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3answers
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Deliberately mispronouncing words

Is there a word for the deliberate mispronunciation of words in order to confuse people, or to start a new trend of pronunciation? Ex. He often tried to impress us with his wit and wordplay, but his ...
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1answer
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“Soft-peddle” vs. “Soft-pedal”: eggcorn blunder or sly play on words?

In chat the other day I asked the following question: "Recently I've been seeing writers using "soft-peddle" in print (in reputable publications, to boot) when I am certain the trope is "soft-...
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2answers
10k views

Is “make due” now considered acceptable?

Whilst plodding through Patrick Rothfuss' "The Name of the Wind", I came across: Our dinner was nowhere near as grand as last night's. We made due with the last of my now-stale flatbread, dried ...
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2answers
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“More that” vs. “more than” [closed]

Here is an example of something I occasionally encounter, and it always trips me up. The title of an applied mathematics book from Stanford University in 1959 is (bold mine) Partial Differential ...
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3answers
951 views

The use of question formation in non-question phrases?

I have read the following text some time ago: [...] Only here can you enjoy dazzling entertainment, get the thrill of your life on the exciting rides, and be face-to-face with some of the ...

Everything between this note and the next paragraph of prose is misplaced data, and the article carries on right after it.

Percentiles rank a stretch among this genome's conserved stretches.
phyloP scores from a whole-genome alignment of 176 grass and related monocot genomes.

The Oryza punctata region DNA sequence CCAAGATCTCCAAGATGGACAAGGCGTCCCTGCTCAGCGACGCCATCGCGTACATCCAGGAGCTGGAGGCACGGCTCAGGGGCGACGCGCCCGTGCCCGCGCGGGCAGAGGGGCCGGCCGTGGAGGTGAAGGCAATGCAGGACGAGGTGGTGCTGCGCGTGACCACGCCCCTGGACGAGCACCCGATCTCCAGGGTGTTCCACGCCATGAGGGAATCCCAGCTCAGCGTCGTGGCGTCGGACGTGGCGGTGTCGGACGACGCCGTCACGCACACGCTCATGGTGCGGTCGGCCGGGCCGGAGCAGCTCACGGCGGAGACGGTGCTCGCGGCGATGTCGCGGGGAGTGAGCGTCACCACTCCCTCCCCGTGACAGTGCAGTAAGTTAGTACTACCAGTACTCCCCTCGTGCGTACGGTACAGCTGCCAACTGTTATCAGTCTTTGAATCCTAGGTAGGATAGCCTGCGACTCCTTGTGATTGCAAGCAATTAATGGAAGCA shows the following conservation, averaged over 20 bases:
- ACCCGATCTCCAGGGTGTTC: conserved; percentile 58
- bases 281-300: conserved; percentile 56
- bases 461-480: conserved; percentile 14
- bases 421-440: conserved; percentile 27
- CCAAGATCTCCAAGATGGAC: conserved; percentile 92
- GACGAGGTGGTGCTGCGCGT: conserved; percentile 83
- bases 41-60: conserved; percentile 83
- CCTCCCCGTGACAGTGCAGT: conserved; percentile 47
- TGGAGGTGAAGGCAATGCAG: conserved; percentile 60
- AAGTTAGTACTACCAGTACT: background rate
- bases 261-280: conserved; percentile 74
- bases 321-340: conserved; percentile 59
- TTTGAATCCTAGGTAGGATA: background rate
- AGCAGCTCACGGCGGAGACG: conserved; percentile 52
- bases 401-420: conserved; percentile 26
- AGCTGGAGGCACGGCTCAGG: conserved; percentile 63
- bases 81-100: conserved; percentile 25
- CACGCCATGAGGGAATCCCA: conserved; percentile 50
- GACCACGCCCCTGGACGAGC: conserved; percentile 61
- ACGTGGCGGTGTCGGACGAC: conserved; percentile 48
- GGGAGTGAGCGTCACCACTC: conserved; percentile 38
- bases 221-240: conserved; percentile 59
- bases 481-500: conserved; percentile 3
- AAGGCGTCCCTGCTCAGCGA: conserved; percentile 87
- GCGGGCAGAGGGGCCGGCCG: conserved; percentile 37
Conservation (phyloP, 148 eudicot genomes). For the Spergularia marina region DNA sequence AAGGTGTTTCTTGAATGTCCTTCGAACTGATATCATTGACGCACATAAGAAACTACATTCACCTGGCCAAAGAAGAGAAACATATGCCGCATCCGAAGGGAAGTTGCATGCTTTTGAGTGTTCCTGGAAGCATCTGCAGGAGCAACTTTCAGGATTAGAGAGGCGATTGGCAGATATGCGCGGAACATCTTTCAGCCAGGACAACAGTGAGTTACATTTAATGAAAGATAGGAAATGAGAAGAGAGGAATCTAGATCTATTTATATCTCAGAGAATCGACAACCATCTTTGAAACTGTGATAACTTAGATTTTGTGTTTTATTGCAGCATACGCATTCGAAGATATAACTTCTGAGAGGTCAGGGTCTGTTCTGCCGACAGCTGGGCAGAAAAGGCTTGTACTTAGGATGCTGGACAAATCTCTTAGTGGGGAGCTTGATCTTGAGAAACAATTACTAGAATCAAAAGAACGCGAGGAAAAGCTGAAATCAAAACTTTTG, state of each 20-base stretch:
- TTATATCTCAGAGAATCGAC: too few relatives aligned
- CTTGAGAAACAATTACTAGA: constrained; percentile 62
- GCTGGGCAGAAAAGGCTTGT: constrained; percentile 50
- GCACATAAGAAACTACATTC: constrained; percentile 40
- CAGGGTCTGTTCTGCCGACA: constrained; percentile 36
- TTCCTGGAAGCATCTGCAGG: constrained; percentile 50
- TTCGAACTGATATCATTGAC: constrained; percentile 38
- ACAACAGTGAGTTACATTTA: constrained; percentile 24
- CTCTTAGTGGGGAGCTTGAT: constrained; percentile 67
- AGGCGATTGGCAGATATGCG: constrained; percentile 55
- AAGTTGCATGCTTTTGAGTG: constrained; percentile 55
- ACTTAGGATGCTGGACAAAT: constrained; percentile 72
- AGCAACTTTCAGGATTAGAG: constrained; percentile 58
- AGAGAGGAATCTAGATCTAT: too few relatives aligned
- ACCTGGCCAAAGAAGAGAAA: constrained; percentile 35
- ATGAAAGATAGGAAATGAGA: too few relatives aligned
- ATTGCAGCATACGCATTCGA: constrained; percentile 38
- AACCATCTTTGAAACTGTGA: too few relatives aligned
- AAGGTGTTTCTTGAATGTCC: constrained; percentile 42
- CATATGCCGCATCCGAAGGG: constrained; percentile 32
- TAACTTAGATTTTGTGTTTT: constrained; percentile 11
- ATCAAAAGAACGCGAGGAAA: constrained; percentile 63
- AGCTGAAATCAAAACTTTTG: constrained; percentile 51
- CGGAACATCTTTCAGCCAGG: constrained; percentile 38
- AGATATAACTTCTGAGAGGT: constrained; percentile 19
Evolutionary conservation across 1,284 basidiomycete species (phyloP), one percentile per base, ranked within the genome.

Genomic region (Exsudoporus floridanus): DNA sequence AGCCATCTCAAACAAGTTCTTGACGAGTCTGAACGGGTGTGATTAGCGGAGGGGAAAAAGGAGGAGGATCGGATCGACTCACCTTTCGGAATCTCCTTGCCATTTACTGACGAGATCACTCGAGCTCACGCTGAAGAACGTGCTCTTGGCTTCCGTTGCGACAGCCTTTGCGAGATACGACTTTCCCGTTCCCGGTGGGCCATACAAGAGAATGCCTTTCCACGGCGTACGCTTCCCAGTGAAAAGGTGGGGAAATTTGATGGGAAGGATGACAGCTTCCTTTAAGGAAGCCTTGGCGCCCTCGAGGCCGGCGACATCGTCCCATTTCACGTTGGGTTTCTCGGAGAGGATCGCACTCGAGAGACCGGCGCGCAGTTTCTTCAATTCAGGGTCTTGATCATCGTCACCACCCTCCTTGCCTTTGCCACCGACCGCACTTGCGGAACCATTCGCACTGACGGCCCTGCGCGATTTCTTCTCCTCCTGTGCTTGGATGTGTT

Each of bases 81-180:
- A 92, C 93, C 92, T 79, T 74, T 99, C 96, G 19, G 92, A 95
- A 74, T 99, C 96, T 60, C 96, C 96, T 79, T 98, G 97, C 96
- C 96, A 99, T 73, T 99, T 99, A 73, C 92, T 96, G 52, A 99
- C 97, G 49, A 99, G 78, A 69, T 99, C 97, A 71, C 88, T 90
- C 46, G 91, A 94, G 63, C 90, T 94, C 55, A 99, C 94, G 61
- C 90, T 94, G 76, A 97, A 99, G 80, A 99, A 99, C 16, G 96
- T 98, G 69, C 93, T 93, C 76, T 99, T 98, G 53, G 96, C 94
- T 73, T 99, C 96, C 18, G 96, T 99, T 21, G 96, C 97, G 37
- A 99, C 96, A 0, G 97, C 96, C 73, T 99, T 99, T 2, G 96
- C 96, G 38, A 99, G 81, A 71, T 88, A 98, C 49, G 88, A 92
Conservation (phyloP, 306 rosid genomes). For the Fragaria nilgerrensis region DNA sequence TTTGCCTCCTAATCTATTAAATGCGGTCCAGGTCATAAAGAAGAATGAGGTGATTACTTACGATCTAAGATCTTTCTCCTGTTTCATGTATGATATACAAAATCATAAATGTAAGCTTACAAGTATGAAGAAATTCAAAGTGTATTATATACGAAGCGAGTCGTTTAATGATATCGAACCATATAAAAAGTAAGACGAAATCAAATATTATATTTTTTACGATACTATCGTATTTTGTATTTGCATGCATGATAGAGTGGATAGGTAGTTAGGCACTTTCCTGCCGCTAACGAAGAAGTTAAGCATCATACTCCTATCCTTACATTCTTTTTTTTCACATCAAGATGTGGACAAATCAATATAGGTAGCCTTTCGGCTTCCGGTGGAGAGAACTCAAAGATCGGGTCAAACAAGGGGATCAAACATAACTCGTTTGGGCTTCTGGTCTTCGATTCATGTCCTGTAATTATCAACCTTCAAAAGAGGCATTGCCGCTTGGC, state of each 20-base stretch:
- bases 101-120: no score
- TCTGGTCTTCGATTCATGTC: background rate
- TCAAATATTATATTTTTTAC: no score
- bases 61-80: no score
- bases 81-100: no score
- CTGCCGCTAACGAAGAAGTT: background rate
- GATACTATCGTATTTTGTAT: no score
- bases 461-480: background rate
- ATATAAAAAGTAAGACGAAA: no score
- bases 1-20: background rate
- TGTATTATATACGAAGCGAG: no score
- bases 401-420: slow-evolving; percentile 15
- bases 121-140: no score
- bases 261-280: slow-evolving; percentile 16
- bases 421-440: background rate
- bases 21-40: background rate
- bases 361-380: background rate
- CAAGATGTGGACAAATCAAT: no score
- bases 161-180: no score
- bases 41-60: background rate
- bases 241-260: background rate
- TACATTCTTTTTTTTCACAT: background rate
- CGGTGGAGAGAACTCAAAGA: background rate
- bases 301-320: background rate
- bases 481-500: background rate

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6answers
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Mixing up “quiet” and “quite”: spelling or grammar error?

Look at this sentence: It wasn't quiet what I wanted And this one: The music was too quite for me Obviously quiet and quite are mixed up. Is this considered a spelling mistake? In both cases ...
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2answers
10k views

Why “broke” and not “broken” in “If it ain't broke, don't fix it”?

If it ain't broke, don't fix it an idiom says. Why isn't it If it ain't broken, don't fix it On the other hand the lyrics of a song "Victory" played by a band "Deliverance" are as follows: The ...
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1answer
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“Piece of mind”

I was interested in the following sentence which appeared in an article titled “Personal Health: Diagnosing PMS” in The New York Times, Women's Health, (August 28, 1996). Experts insist that no ...
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2answers
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NORMINAL — normal or with nominal mistake?

At the very end of the live-stream for the nominal SpaceX STP-2 mission, the presenter places what appears to be a baseball cap onto the table. It reads "NORMINAL" (sic). My first thought was how ...
2
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1answer
78 views

Do you need to use “sic” for every error, or just the first occurrence?

I am typing into a computer a Civil War diary. The (unknown) author's spelling errors are actually quite consistent. Example: "Troutman told Doug and me to ride ahead and riddjup an area to make ...
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1answer
29 views

What is the error name of “incorrect” but semantically valid variations of fixed expressions (e.g., “false news” instead of “fake news”)?

What is it called when one says "false news" but they mean "fake news" and just didn't notice the difference or didn't realize it mattered? It's like an eggcorn but the way it sounds is not quite the ...
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2answers
20k views

Origin of the “triple comma” or “comma ellipsis” [closed]

Occasionally I see someone write out sentences,,, like this,,, with exactly three commas. The first time I saw it I thought it was a personal idiosyncrasy, but I've seen it enough times now that I ...